One could argue that there aren’t many more places you can go with a smartphone in the current age of QHD displays and octa-core chips, but YotaPhone is hoping it can offer something different.
After all, the maxim that innovation has peaked was the widely held belief before the advent of the iPhone, which was nothing short of a revolution for the handset market.
Since then, the industry has seen a slow and steady upward climb, and while it’s witnessed better displays, improved battery and more powerful processors, nothing has quite come close to turning it on its head as Apple did some seven years ago.
Yota Devices appears to be looking to pick up the mantle, however. This week the Russia-based company launched the YotaPhone 2, the second iteration of its dual-display device featuring a standard AMOLED affair in addition to an “always on” rear-facing e-paper screen providing notifications, weather conditions and other information.
Jens-Uwe Theumer, MD and Vice President of Yota Devices EMEA, explains: “What we’re trying to do is refine the user experience from scratch. There are fundamental issues with the way phones behave today. One is very obvious - if you put a phone on a table, it simply tells you nothing. It’s basically turning us, as the user, into a slave, because we have to turn on the device to dig out information.”
According to the company, the benefits of the YotaPhone 2 are multiple. Not only does it allow users to keep vital information on display at all times, but it also improves battery life by negating the need to unlock the phone to view such info, in addition to offering a better e-reading experience.
There’s no doubt it is a unique specimen. The fact that you can run virtually any Android app through its e-paper display (EPD) makes it useful for running battery-intensive programmes such as music streaming services, where a full-colour interface is unnecessary. Yota has also included a feature called “YotaSnap”, which lets users grab crucial info such as a maps or boarding passes and hold it on the EPD, even after the phone’s battery dies.
The engineering behind the handset is also of note. Yota explained that the heat-sensitive nature of e-paper means special construction methods were required to ensure that heat from the handset’s quad-core Snapdragon SoC didn’t interfere with its headline feature.
What this inevitably means, however, is that sourcing and production costs are higher for the YotaPhone 2 than they would be for a similar device in its spec bracket. Theumer explains: “As you can imagine, if you put a second screen on a device it adds to the price. We don’t go into specifics of how much that might be - it’s hard to actually tell because there’s a lot of innovative technology that we had to invent.”
The knock-on effect of this is a retail price of £555/ €699, outweighing flagships from Samsung, Sony and HTC. This means Yota has to convince buyers the second screen brings added function and value, rather than being a gimmick.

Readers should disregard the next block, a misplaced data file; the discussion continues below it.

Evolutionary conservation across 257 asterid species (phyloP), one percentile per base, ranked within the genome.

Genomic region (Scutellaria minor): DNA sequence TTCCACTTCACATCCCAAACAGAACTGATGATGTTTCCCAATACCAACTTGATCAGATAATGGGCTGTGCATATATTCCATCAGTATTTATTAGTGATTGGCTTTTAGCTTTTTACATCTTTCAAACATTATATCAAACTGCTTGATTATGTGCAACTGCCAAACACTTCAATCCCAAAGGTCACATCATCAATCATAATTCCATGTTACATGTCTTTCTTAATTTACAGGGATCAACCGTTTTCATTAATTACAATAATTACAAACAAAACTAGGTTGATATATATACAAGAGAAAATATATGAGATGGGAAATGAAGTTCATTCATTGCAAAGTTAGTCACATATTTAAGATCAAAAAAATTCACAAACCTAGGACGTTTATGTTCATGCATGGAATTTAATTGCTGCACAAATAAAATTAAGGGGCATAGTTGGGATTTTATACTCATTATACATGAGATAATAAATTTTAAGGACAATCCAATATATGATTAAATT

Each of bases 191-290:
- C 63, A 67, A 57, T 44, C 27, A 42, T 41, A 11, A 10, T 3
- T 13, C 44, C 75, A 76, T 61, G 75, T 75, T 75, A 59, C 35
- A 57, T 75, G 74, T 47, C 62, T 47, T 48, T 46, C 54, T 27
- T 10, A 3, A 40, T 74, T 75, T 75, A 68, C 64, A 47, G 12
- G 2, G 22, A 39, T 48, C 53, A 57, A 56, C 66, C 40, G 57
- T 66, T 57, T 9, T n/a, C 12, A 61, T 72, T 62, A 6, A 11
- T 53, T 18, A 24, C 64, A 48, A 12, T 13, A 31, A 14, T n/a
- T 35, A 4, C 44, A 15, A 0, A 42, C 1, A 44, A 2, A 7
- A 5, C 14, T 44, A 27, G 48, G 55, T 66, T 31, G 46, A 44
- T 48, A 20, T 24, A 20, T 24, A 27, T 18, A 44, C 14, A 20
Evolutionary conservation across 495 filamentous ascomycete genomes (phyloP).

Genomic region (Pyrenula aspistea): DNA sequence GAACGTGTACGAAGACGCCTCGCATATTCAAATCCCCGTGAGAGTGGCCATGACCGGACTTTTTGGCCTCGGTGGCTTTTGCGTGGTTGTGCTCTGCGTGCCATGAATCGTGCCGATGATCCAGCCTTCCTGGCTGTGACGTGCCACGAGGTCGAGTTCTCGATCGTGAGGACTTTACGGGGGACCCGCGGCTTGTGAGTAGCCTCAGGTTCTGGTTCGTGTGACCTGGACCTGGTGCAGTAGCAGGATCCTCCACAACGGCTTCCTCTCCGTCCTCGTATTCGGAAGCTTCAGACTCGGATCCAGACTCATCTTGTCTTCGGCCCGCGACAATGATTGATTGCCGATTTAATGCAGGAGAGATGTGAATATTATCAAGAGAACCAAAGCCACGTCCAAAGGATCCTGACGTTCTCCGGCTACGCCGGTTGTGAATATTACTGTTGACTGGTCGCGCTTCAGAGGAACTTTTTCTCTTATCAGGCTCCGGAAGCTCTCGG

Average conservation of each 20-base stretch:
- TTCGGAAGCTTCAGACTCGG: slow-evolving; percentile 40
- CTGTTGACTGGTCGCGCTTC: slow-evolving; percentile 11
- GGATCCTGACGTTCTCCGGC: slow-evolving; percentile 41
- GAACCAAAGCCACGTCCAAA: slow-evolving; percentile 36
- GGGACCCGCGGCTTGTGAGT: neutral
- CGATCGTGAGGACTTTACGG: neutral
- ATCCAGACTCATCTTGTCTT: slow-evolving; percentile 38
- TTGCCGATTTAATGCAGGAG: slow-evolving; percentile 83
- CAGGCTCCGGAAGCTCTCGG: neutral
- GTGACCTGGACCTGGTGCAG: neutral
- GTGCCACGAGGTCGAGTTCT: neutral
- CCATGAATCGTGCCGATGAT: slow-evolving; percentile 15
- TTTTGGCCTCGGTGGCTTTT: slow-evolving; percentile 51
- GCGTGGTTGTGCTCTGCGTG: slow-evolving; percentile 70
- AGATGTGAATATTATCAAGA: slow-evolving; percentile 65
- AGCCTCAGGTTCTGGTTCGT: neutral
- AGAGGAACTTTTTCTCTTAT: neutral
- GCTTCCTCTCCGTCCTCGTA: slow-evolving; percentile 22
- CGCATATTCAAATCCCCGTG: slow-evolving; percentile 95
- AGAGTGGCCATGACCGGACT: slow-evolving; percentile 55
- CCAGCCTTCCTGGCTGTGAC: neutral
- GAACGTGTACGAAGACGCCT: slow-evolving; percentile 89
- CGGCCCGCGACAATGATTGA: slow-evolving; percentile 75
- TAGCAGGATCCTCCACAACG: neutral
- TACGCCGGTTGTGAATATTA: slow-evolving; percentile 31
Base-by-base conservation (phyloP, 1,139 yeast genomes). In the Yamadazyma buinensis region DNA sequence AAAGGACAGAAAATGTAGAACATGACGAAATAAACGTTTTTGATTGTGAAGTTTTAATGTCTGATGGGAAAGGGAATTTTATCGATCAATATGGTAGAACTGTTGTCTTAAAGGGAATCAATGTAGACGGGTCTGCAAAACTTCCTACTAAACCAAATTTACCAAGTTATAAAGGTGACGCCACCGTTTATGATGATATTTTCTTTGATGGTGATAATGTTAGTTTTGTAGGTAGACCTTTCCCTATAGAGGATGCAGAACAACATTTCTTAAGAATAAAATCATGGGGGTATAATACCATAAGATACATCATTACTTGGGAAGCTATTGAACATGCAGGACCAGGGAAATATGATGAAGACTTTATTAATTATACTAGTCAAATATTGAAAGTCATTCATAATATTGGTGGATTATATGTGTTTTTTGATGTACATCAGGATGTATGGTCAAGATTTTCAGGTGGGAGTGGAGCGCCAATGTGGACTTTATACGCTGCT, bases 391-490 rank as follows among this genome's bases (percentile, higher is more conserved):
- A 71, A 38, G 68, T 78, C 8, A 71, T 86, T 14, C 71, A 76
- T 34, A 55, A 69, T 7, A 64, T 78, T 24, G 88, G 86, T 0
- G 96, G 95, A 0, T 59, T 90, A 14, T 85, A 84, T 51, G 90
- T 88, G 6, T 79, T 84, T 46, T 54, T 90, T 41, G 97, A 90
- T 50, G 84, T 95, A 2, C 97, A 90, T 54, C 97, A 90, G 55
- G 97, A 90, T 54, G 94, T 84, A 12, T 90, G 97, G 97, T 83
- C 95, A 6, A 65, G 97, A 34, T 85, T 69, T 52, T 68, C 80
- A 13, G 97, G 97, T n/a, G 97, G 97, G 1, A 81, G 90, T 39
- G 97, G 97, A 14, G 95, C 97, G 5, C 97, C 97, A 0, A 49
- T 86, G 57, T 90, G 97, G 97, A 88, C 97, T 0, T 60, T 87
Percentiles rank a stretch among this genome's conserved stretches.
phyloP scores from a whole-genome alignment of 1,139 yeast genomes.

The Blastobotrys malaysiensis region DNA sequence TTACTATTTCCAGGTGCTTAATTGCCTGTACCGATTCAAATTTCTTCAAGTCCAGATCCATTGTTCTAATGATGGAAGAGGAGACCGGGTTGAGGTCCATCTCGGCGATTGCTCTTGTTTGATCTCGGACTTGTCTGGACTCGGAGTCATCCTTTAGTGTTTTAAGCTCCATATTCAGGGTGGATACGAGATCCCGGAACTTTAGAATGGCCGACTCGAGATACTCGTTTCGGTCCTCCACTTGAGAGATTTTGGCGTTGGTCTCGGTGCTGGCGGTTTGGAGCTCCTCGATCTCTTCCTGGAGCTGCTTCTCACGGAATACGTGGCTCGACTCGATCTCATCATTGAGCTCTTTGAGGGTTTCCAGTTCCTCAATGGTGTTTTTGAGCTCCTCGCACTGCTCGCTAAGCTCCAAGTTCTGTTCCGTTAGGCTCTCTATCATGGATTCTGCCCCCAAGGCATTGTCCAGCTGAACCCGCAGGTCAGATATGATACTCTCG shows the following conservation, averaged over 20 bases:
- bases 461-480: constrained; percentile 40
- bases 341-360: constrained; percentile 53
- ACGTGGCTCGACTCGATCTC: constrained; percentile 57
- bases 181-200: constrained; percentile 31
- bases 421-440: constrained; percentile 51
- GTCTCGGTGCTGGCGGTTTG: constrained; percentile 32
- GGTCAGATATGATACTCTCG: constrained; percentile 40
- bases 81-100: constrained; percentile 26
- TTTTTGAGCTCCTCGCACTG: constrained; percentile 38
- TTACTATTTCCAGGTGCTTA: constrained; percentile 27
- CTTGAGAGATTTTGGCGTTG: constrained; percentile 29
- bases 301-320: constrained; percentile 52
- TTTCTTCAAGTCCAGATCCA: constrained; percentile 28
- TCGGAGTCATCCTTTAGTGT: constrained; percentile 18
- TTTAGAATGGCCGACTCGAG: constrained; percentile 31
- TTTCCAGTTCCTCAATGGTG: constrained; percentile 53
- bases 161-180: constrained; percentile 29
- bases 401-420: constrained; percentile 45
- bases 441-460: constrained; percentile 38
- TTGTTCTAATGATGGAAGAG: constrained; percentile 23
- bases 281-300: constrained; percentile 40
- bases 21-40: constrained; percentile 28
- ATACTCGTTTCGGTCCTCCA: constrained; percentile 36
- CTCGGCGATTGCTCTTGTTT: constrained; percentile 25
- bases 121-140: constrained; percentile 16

Sharif Sakr, Vice President of Product Strategy at Yota, points to how it has opened up its SDK to developers as proof its EPD is something the company is standing behind. “When it comes to making the most of this display, we need optimised software. That’s why we have an SDK and ask app developers to investigate using it to add widgets and EPD functionality to their app,” he explains.
“Some of the developers out there will see the launch of the YotaPhone 2 and say ‘I know how this could work and how I could improve it’, and all they have to do then is grab the SDK and implement it. We have a lot of partnerships already - Texter, Mantano, XE, AccuWeather and Twitter. These guys have seen the benefit and jumped on and there’s room for many more.”
However, there is scepticism surrounding whether the device will catch on. Susana Santos, Research Analyst for Mobile Devices at IDC, says: “The performance of the first Yota device was not impressive and even if this time the company claims it will educate sales people and will invest in marketing, I don't believe it will significantly improve its performance.
“Users are not familiar with the interface and in a store there is not much time to explain a different user experience to the customer. Unless it is very easy to use, users need to take time to adapt to this new user experience. Also, nowadays competition has been able to improve battery life and screens for outdoor usage. A year ago the Yotaphone made more sense than it does [today].”
Ultimately, the key to YotaPhone’s success lies in making its offering something consumers need, not just something tacked on for the sake of differentiation. There’s little denying the company has a unique selling point to push, but its biggest challenge now is building on that to make it something that truly commands the desire of users. Unique apps are a start, but Yota’s unique functionality will need to go beyond this.
When it comes to future plans, Sakr says he can’t discuss the company’s roadmap, but offers the following titbit: “We’re a device company, but we’re also an R&D company, because there’s no-one else doing this. Other companies have tried putting an e-ink display back to back with a traditional display, and they haven’t managed it. We have, and we’ve patented the way we do it.
“Do we intend to stay a multi-display company? Most definitely. Are there huge opportunities in that? I certainly think so.”
As for tablets and wearables? “I can’t confirm either way, but your thoughts make complete sense, because there’s so much you can do with this.”